33. Of course, we do not accept an interpretation of resolution 242 (1967) or 338 (1973) that is contrary to the principals of the Charter or the principles on which those very two resolutions were based. For example, the principle of the inadmissibility of the acquisition of territory by war does not, in our view, allow for any ambiguity, intentional or not, about Israel's absolute obligation to withdraw from all the occupied Arab territories, whether one refers to them as "territories", "the territories" or "all the territories". If the acquisition of territory by war is inadmissible, then each and every inch of territory thus occupied has been illegally acquired and must be returned. If a thief robs you of a million dollars, you do not say to him: "Dollars stolen during the recent robbery must be returned". In any case, however you put it, you want to recover all the money that has been stolen from you; you do not want to leave any tip for the thief as a reward for his act of aggression.

34. As for the concept of secure and recognized boundaries, I should like to quote from my statement before the Council on 26 January, at the conclusion of the important debate on the Middle East problem including the Palestinian question. I said:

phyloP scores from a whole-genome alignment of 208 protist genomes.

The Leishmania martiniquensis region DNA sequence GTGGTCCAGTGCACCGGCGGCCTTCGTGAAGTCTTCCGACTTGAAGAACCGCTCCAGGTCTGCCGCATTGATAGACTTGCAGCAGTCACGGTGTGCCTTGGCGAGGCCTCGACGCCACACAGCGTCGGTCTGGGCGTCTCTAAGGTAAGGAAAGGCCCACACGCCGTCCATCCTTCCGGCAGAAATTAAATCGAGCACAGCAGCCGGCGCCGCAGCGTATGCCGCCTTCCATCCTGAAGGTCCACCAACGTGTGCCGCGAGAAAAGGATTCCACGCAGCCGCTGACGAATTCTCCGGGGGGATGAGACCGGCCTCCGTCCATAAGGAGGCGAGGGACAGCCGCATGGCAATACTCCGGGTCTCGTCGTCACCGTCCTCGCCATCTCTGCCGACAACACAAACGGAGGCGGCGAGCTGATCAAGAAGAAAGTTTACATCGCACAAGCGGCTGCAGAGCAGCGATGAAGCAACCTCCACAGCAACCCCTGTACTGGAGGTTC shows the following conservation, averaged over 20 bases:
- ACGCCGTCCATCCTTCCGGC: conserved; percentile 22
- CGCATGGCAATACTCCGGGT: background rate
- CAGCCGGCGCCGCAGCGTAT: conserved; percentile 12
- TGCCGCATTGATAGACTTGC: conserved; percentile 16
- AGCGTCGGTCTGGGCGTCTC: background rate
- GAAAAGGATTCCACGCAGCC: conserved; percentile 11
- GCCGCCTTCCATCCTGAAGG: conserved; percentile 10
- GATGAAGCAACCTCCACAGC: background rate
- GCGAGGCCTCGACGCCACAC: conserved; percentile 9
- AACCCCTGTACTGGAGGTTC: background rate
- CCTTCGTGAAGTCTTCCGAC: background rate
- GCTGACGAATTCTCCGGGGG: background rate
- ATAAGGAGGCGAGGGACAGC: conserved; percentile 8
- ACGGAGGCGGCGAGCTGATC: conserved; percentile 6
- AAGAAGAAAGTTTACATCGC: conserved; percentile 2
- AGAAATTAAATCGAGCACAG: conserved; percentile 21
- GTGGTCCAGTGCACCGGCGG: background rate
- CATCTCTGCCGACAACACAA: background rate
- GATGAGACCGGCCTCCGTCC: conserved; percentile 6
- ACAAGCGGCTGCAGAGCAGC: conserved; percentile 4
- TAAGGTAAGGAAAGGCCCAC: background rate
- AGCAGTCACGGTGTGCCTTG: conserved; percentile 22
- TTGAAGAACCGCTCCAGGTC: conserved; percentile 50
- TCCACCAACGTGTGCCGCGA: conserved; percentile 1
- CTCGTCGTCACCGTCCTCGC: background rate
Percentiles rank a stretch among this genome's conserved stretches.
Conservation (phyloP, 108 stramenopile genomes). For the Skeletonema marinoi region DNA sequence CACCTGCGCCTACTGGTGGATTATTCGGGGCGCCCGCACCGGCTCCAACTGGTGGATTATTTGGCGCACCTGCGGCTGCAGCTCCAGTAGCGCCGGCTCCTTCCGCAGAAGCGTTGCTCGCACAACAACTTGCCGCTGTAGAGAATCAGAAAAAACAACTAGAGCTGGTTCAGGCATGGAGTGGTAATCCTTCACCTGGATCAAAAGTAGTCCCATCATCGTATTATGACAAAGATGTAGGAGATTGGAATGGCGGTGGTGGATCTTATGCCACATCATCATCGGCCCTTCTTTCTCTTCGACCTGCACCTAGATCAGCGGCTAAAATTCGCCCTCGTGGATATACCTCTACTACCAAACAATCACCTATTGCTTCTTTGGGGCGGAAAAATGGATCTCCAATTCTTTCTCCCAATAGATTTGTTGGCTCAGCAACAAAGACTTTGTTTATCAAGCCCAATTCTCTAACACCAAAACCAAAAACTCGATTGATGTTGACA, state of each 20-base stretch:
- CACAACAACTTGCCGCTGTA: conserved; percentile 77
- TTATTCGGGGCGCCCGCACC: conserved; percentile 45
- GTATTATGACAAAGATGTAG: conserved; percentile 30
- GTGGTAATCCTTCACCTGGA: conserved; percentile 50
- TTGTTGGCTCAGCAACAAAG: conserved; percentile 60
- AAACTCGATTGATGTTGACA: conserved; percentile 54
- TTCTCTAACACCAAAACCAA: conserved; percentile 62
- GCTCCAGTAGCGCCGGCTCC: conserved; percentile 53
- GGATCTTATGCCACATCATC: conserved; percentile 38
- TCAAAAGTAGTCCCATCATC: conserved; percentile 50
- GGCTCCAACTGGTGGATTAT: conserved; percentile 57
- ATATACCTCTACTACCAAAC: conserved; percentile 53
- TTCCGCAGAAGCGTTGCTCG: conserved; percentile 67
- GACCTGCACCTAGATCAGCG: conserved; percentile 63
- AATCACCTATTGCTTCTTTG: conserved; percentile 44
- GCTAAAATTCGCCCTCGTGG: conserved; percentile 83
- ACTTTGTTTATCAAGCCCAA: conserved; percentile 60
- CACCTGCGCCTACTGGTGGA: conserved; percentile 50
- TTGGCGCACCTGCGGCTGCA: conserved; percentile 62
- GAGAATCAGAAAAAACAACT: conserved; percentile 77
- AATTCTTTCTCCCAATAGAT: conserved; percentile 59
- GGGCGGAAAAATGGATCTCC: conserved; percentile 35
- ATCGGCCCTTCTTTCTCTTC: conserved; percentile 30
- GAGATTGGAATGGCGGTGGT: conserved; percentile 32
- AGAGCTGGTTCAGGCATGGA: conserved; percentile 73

"The concept of security cannot be related to any element of geographical or strategic position or situation, because the term 'secure boundaries' would then be nothing more than a veiled invitation to expansion and annexation. ... Boundaries can be secure only if they are recognized. They can be recognized only if they are legal and not imposed by the force of aggression." [1879th meeting, para. 183.]

35. The Committee's recommendations, based as they are on numerous United Nations resolutions—as is stated in paragraph 65 of the report—cannot be validly objected to by any party, if that party is really sincere about its proclaimed search for a just and lasting solution of the Middle East conflict. For enabling the people of Palestine to enjoy its national inalienable rights is, as affirmed by the Committee as well as by the overwhelming majority of countries, a condition sine qua non for the establishment of a lasting and just peace in the region.